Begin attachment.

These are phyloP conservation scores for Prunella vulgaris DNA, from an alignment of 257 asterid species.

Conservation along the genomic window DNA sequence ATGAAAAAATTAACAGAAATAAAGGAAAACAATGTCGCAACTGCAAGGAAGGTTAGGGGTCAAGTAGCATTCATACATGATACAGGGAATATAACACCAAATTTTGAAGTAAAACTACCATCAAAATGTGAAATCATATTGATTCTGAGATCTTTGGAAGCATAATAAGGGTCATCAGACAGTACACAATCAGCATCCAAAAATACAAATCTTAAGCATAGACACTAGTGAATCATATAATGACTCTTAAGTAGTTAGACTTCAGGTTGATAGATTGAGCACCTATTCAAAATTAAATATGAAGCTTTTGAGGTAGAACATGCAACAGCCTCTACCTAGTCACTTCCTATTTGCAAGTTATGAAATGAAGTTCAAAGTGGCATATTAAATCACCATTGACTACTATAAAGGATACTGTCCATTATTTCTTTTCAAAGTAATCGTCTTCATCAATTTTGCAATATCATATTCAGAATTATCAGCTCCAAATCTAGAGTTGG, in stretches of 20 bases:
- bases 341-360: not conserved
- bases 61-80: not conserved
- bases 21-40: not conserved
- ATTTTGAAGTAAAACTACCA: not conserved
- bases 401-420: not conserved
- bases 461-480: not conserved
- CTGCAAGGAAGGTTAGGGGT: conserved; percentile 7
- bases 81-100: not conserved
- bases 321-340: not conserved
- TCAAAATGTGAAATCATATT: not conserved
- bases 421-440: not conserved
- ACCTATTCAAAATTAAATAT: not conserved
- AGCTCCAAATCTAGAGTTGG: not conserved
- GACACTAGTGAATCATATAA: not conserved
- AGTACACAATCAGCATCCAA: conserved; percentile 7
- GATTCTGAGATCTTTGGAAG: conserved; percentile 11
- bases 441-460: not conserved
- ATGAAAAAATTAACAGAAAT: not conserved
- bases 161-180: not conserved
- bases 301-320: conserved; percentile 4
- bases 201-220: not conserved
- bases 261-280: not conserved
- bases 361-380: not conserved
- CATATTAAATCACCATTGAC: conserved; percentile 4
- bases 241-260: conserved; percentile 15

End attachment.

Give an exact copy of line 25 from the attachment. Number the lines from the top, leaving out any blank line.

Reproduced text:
- bases 361-380: not conserved